Thrifty Finds

This week’s Thrifty Finds

 

This Week's Thrifty Finds via secondhandtales.wordpress.com

I realise it’s been a couple of weeks since I last posted my Thrifty Finds 😦

Things have been busy here with kids off school and my other half is standing as a candidate in Thursday’s election (post to follow).

So, apologies for the lack of posting. I hope you’ve still been able to secure some Thrifty Finds, or looked at different ways of stepping off the consumer treadmill for a while.

  1. Re Game of Thrones. We finished Series Five via the library. Then my husband got a free subscription to NowTV with his phone. So, we are now working our way through Series Six….
  2. I’ve been getting into a new habit of making more use of the health food/bulk store in Bath. I’ve been visiting Harvest on Walcot Street to get filled up with washing up liquid (my bus stop is outside so I can do it on my way home)
  3.   I also try to make use of the health food store in Corsham, Green Ginger. I got very excited when I spotted these washing up brush and scourers – both made from recycled materials. You can buy replacement heads for the brush as well.

4. The big news is that I got a new (to me) mobile phone! My first ever smartphone (yes I know I’m rather slow!). My husband had traded in his old mobile and, with that money, I was able to buy a second-hand iphone 5 from the Games Exchange shop in Bath. I also signed up to a deal on ee which has given me some money back to my Qudico account.

 

5. Finally, we went camping over the Bank Holiday. Every year we camp with my  school friends, and their children, in the New Forest. The weekend is a great opportunity to catch up with good friends, let the children run wild and enjoy some good food (and drink). Apart from camping fees it’s low cost as we all bring food to share. We barely leave the campsite as well – instead we just talk and go for walks.

What did you do over the Bank Holiday weekend? Hope the weather stayed dry for you!

You can also share your Thrifty Finds on my facebook page, or use #thriftyfinds on Twitter or instagram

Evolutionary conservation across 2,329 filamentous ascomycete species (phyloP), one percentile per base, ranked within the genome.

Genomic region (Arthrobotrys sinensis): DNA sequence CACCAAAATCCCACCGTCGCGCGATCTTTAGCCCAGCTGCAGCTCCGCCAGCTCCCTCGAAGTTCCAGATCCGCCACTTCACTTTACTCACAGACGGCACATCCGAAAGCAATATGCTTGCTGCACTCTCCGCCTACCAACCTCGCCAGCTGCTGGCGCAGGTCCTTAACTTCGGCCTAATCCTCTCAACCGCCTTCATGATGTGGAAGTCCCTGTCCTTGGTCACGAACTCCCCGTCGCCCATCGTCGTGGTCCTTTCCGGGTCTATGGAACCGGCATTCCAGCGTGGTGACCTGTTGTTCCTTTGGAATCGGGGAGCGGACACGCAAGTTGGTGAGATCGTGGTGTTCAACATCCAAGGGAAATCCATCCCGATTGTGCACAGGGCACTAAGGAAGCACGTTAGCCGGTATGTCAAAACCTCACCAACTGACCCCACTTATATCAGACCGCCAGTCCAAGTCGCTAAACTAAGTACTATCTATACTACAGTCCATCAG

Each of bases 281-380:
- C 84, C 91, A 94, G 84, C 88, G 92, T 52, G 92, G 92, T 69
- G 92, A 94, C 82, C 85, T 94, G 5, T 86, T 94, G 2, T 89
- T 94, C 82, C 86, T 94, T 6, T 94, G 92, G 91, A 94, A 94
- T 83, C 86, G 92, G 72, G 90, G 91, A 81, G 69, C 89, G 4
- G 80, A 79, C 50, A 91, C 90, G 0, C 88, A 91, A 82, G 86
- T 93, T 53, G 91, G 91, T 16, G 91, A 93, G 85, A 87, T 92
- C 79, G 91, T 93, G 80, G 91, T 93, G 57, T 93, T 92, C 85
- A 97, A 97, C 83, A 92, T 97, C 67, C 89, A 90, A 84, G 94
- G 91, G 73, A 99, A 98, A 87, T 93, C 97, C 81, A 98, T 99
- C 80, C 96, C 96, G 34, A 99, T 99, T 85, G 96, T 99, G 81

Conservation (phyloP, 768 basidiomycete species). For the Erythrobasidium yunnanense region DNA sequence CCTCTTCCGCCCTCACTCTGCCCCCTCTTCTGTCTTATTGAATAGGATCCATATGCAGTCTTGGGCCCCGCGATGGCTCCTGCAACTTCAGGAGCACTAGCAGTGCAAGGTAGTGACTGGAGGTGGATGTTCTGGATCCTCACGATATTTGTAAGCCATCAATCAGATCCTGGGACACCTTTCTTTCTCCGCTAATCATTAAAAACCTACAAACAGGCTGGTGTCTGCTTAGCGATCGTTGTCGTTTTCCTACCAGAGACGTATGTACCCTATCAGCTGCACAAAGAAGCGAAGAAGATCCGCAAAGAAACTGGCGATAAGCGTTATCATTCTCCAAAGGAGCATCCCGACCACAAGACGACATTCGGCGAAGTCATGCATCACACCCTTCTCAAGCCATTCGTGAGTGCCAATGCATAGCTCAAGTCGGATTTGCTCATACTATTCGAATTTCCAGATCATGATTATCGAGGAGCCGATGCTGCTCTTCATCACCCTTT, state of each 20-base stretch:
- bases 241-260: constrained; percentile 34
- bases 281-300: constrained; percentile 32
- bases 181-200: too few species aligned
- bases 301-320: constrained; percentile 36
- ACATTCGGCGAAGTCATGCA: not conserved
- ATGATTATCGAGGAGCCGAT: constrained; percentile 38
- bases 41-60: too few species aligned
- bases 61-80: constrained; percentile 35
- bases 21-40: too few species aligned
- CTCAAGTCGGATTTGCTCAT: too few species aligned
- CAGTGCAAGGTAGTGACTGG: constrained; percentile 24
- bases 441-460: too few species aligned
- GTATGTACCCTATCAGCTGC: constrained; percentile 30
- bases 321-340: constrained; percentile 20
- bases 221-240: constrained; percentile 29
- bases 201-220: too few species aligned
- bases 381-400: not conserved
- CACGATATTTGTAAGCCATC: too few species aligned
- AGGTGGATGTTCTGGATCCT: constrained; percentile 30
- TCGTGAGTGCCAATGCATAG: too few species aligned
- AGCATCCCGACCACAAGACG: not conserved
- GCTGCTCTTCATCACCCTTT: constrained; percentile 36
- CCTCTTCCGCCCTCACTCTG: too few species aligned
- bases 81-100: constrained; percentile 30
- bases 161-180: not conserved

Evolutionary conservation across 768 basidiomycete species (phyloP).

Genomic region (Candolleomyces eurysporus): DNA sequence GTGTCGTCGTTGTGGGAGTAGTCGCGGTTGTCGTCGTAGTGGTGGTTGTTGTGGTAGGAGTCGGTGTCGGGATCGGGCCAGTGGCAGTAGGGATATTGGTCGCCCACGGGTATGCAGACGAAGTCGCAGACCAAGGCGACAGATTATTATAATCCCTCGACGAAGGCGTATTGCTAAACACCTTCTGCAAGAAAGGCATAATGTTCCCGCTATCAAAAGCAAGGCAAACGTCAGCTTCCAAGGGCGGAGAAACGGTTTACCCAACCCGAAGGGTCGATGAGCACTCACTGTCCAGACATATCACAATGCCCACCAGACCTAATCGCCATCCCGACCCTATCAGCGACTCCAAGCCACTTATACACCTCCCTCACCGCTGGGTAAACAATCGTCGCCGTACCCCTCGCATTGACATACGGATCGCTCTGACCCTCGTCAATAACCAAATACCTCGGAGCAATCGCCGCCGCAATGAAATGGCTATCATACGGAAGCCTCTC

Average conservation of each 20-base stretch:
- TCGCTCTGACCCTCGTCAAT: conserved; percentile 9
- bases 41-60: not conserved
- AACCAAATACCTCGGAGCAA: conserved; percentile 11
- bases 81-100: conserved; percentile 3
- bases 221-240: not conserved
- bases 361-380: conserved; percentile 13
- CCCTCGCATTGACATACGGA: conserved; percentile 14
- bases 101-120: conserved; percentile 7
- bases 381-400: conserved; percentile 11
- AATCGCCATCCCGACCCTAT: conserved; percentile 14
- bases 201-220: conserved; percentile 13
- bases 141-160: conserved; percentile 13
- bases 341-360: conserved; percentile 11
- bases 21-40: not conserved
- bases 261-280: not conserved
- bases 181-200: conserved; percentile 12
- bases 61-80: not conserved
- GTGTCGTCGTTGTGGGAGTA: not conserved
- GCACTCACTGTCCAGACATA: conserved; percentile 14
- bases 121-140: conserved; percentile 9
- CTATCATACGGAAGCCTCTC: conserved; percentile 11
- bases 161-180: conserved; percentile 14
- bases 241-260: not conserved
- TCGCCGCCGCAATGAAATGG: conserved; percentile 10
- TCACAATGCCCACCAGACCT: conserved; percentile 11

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Thrifty Finds

This week’s Thrifty Finds (27 March – 2 April)

 

This Week's Thrifty Finds via secondhandtales.wordpress.com

This past week I tried to get more organised with giving things away, and planning for the month ahead.

  1. My husband fixed the vacuum cleaner! He used another one of the replacement belts I had ordered, and succeeded where I had failed 😦 We now have a spare belt in case it happens again.
  2. For my book group we are reading Absolute Beginners by Colin MacInnes. One of the joys of working in Bath is being able to pop into the library and pick up a copy (or order it via the excellent Libraries West service). They had a copy on the shelf so I was able to borrow it straight away.
  3. I’m trying to be more organised with getting rid of items we no longer need. Instead of letting them pile up by the door, I have a box in which I am putting them. The plan is to take donations to the charity shops as soon as anything is put in the box. Again, one of the joys of being in Bath is being able to pop out on my lunchbreak and drop stuff off at a charity shop (and have a quick browse while I’m there!)
  4. The beginning of the month means a) clearing out (and cleaning) the fridge and cupboards; b) meal planning for the month ahead; and c) ordering an online delivery.                                                                                                                                Because I don’t have much access to the car and hate food shopping, I have got into the habit of shopping once a month. It’s a money-saving tip I first picked up from Danielle at the Blissful and Domestic blog. The idea is you shop once (apart from fresh milk, bread, some fruit and veggies) and you shouldn’t have to visit the store again for that month. If I run out of things I have to make do with what I’ve got.                                                                                                                                     In order to do these I have to meal plan for the month. It takes quite a while to work out what we are going to eat (which can depend on what we are doing later in the month, ie birthdays, day trips, Easter meals etc). But once the meals are planned, and the food ordered and delivered, that’s it for the rest of the month.

Over on instagram I have been sharing the ‘before’ and ‘after’ pics of my cupboards and fridge (if you like that kind of thing!). The aim is to show how we go from a full fridge to an empty one by the end of the month by posting pics every week. In my view, an empty fridge means I’ve planned well for the month and haven’t had to throw food away.

Before and after my monthly delivery:


Empty fridge at the end of the month

 

 

5. On a sad note, we have had to give up the garage we rent 😦 We own one car (see the post here about living in a small rural community with just one car) but, due to the location of our cottage, we have nowhere nearby to park it.

A few years ago we started renting a garage at the far end of our road. This seemed like the answer to our dreams: no more struggling to find a parking place (and annoying neighbours); a guaranteed parking spot at all times; and safe, secure and weather-proof parking under cover.